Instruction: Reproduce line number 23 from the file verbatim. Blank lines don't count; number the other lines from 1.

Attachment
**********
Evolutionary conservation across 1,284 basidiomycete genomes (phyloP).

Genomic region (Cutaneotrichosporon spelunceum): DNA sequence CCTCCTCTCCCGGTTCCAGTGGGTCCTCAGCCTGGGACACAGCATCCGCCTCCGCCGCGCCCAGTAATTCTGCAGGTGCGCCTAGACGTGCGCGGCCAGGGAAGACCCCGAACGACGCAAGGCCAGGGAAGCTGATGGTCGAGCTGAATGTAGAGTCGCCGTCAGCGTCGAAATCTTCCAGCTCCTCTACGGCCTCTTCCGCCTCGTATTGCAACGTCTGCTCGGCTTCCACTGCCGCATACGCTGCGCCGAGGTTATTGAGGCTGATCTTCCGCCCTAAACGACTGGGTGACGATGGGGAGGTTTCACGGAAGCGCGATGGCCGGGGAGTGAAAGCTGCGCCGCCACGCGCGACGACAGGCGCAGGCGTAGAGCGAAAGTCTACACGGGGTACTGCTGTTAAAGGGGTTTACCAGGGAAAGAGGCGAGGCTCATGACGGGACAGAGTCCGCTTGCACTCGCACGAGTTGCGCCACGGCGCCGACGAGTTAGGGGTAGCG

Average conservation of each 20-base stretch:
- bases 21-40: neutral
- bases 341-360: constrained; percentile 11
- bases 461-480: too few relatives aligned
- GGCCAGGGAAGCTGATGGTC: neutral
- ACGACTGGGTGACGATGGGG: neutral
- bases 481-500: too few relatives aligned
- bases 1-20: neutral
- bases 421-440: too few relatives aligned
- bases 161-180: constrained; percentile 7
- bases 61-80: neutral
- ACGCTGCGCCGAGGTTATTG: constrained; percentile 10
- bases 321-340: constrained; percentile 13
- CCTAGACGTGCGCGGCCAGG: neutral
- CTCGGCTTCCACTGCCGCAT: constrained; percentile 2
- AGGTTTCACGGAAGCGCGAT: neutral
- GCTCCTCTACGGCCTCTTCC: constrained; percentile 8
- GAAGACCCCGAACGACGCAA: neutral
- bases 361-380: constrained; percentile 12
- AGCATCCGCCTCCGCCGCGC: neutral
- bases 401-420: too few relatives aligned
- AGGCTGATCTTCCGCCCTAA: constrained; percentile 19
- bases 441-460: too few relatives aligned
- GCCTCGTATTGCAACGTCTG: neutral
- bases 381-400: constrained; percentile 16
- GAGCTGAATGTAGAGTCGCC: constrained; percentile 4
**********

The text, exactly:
- bases 401-420: too few relatives aligned